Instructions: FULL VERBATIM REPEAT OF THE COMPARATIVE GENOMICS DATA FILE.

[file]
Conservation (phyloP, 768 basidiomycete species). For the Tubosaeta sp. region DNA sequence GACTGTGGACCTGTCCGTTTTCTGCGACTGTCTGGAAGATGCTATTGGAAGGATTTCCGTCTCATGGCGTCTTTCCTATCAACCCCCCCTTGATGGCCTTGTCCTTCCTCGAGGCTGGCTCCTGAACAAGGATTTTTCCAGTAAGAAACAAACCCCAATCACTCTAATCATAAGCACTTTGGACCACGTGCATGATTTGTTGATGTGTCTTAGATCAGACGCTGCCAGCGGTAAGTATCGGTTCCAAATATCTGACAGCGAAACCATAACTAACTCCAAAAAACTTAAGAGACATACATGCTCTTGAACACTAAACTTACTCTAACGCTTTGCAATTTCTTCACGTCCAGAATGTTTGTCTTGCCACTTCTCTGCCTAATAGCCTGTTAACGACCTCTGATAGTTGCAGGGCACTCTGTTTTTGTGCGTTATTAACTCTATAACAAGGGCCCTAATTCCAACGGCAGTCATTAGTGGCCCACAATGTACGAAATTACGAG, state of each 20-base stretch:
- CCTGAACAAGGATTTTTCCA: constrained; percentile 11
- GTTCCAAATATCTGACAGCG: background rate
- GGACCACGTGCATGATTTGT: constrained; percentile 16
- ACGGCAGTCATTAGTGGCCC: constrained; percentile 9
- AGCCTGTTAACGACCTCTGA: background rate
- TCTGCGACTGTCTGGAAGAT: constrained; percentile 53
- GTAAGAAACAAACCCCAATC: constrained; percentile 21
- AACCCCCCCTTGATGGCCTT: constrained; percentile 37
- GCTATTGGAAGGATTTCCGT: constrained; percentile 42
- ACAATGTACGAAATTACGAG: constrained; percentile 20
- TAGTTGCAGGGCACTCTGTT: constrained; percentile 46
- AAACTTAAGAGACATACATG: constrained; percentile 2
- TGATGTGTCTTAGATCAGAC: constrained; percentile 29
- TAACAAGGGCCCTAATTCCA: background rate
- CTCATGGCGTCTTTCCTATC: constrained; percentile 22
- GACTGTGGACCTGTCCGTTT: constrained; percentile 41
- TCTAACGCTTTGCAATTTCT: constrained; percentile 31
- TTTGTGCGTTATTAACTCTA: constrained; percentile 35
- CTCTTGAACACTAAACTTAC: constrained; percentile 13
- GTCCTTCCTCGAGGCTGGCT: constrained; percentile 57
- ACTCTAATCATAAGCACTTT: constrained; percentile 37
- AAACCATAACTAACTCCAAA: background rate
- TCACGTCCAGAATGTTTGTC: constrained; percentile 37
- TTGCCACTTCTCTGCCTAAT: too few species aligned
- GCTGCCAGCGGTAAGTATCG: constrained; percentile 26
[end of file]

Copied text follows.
Conservation (phyloP, 768 basidiomycete species). For the Tubosaeta sp. region DNA sequence GACTGTGGACCTGTCCGTTTTCTGCGACTGTCTGGAAGATGCTATTGGAAGGATTTCCGTCTCATGGCGTCTTTCCTATCAACCCCCCCTTGATGGCCTTGTCCTTCCTCGAGGCTGGCTCCTGAACAAGGATTTTTCCAGTAAGAAACAAACCCCAATCACTCTAATCATAAGCACTTTGGACCACGTGCATGATTTGTTGATGTGTCTTAGATCAGACGCTGCCAGCGGTAAGTATCGGTTCCAAATATCTGACAGCGAAACCATAACTAACTCCAAAAAACTTAAGAGACATACATGCTCTTGAACACTAAACTTACTCTAACGCTTTGCAATTTCTTCACGTCCAGAATGTTTGTCTTGCCACTTCTCTGCCTAATAGCCTGTTAACGACCTCTGATAGTTGCAGGGCACTCTGTTTTTGTGCGTTATTAACTCTATAACAAGGGCCCTAATTCCAACGGCAGTCATTAGTGGCCCACAATGTACGAAATTACGAG, state of each 20-base stretch:
- CCTGAACAAGGATTTTTCCA: constrained; percentile 11
- GTTCCAAATATCTGACAGCG: background rate
- GGACCACGTGCATGATTTGT: constrained; percentile 16
- ACGGCAGTCATTAGTGGCCC: constrained; percentile 9
- AGCCTGTTAACGACCTCTGA: background rate
- TCTGCGACTGTCTGGAAGAT: constrained; percentile 53
- GTAAGAAACAAACCCCAATC: constrained; percentile 21
- AACCCCCCCTTGATGGCCTT: constrained; percentile 37
- GCTATTGGAAGGATTTCCGT: constrained; percentile 42
- ACAATGTACGAAATTACGAG: constrained; percentile 20
- TAGTTGCAGGGCACTCTGTT: constrained; percentile 46
- AAACTTAAGAGACATACATG: constrained; percentile 2
- TGATGTGTCTTAGATCAGAC: constrained; percentile 29
- TAACAAGGGCCCTAATTCCA: background rate
- CTCATGGCGTCTTTCCTATC: constrained; percentile 22
- GACTGTGGACCTGTCCGTTT: constrained; percentile 41
- TCTAACGCTTTGCAATTTCT: constrained; percentile 31
- TTTGTGCGTTATTAACTCTA: constrained; percentile 35
- CTCTTGAACACTAAACTTAC: constrained; percentile 13
- GTCCTTCCTCGAGGCTGGCT: constrained; percentile 57
- ACTCTAATCATAAGCACTTT: constrained; percentile 37
- AAACCATAACTAACTCCAAA: background rate
- TCACGTCCAGAATGTTTGTC: constrained; percentile 37
- TTGCCACTTCTCTGCCTAAT: too few species aligned
- GCTGCCAGCGGTAAGTATCG: constrained; percentile 26